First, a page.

Identify common pain points, and who has already solved them

... And pain points
… And pain points

The second activity is for creating a map of current weaknesses the communities have. I use this map, again, both to measure summit success, in terms of useful replies provided to those points during the event, and to plan after the summit. And it has another great use: it can connect people who don’t know each other: in a summit with 20+ community managers with different level of expertise, it’s easy that one pain point has been already solved by another community, so it’s worthwhile to chat with its managers to understand how. In fact. I often run this activity just before the lunch or the first long break, to warm-up the informal conversations.

Among the many techniques to create this map, I proceed like previous activity: one sticky note each attendee where write down the most important need their community has. Similar discussion to find if others have same need, copy it to the whiteboard, together with the number of sharers. But now, before moving to the next one, I ask how many people have already solved what we just highlighted on the board. If someone raises her hand, I say to the people with the need: “Memorize her face, now you know near to who you have to sit down during the lunch”.

During the summit

Then the summit continues, with its specific agenda. One attention I have is to leave different free moments for destructured chats. Moments with nothing to do, but I don’t give the impression they are empty slots of time: I put them in the agenda, using terms as “Free chats”, or “Coffee machine chat moment”, so attendees know what they are supposed to do.

Inevitably, the summit also arrives near to its end, and I reserve the last two hours for three activities: a free Q&A session, a quick summit retrospective and the group photo.

Free Q&A session

Despite the unplanned free chat moments, I’ve seen that some questions are common to lot of people, so discuss them all together can save some time and allows to stay all aligned, and I reserve 45 to 60 minutes for a firechat with me and the other Googlers. In the past, we have gone from the kind of support Google can offer for their activities, to national events we can plan together, from details on some Google-wide initiatives, to complaints from managers. We’ve also discussed the evolution of a national community identity, a strategy to record, edit and publish sessions presented during the community events, if and how to do social media involving all the communities and much, much more.

Summit retrospective

In order to verify summit success, I reserve another 45 to 60 minutes to a quick retrospective. We start from the first whiteboard created at the beginning, asking, for each objective, how many people feel it has been achieved. Then, some simple math: if 7 people participated to the summit to figure out the next step of their community in term of event format, and 5 of them have been able to find good ideas, we had a good success on this goal. Clearly, only people who proposed an objective can decide if it has been reached or not. The sum of the success scores for each point defines how the summit has met the expectation of the attendees, if the time they bet on the event was well spent or not.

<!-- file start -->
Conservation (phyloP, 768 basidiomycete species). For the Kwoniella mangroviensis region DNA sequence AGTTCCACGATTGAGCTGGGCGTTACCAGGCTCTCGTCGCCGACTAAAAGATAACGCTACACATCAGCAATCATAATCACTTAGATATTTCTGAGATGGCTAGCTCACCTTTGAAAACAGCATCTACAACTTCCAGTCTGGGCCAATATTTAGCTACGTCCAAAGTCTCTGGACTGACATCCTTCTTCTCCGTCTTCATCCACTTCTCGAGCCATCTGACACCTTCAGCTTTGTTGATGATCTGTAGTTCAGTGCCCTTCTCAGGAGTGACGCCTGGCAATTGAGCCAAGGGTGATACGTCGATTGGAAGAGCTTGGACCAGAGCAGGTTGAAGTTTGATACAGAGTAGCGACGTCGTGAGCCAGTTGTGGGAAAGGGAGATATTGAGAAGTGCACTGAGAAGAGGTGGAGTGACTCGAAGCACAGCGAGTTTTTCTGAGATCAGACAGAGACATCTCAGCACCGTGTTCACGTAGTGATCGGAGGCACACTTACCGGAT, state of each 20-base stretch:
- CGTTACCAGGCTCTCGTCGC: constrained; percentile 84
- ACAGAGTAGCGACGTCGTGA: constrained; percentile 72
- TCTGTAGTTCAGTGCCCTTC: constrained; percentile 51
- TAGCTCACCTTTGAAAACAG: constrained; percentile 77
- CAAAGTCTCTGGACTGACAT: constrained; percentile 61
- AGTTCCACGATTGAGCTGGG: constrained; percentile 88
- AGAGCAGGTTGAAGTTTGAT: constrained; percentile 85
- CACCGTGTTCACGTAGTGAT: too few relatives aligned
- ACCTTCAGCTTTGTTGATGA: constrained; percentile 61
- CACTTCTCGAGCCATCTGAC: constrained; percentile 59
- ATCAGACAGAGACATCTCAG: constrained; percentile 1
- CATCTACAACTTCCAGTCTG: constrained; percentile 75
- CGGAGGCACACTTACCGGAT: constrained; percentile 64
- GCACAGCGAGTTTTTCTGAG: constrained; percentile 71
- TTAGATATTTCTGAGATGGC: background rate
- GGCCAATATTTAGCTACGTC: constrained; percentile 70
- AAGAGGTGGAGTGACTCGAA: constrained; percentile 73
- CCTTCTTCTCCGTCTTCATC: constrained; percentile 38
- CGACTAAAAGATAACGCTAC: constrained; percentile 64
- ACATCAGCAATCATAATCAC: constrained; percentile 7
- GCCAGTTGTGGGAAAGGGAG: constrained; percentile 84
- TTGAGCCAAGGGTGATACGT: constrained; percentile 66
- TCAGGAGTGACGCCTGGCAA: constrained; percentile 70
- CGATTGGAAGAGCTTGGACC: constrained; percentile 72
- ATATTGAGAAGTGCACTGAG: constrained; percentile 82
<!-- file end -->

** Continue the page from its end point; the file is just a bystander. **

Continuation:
Similar approach, but this time for needs partially or totally solved.

Then we decide if there are Action Items we need to carry on after the summit. Writing them down and assigning responsibilities and deadlines for them is crucial, because the day after the summit is… A totally different day and it’s easy to forget everything!

Last part of the retrospective is dedicated to fill a form I prepared with evaluations for every single activities and sessions proposed during the summit, in a scale from 1 to 5, plus some bonus questions like the global usefulness of the summit, the best thing, the one to improve for the next time etc. Ten minutes are reserved for this activity, because… Again, tomorrow is Monday, and we have already forgotten everything!

Group photo

Picture, or it hasn’t happened“, so it’s time for the group photo. And to start saying goodbye, or having the lunch together. And, for me, to start thinking to the summit follow-up ;)

Organize a national community leads summit – before the event

(Between September and October of this year, I organised two national community summits, one for Italians Google Developer Group leads, the other for French ones. 70 people in total, a weekend each, lot of fun! This and the other posts in the series are a stream of consciousness around different topics)

The summit is own and decided by the communities

A summit cannot be good if participants don’t feel the need of having one: they have to find their motivation to come, participate and share. During the discussions I have with the leaders of the communities I can scout for these motivations, raise the awareness and collect potential topics, but the communities have to decide, eventually. The summit itself is put under discussion every year, because it shouldn’t be taken as granted and has to be seen as a real resource from the communities. At the end, it’s an exchange: usefulness versus their time.
Once decided for having one, it’s crucial they’re involved in its organisation. Share and vote ideas using a document or a board, create a summit council in charge of the agenda, facilitate the communication: whatever is useful to contribute to a consensus-based process, because consensus generates involvement.
I generally take care of the boring stuff, like finding a location and manage the logistic of the travels, maintain the focus on the parts that need to be decided together etc, so communities can spend time on the most valuable part: the content. But I know groups that take care of everything, location included.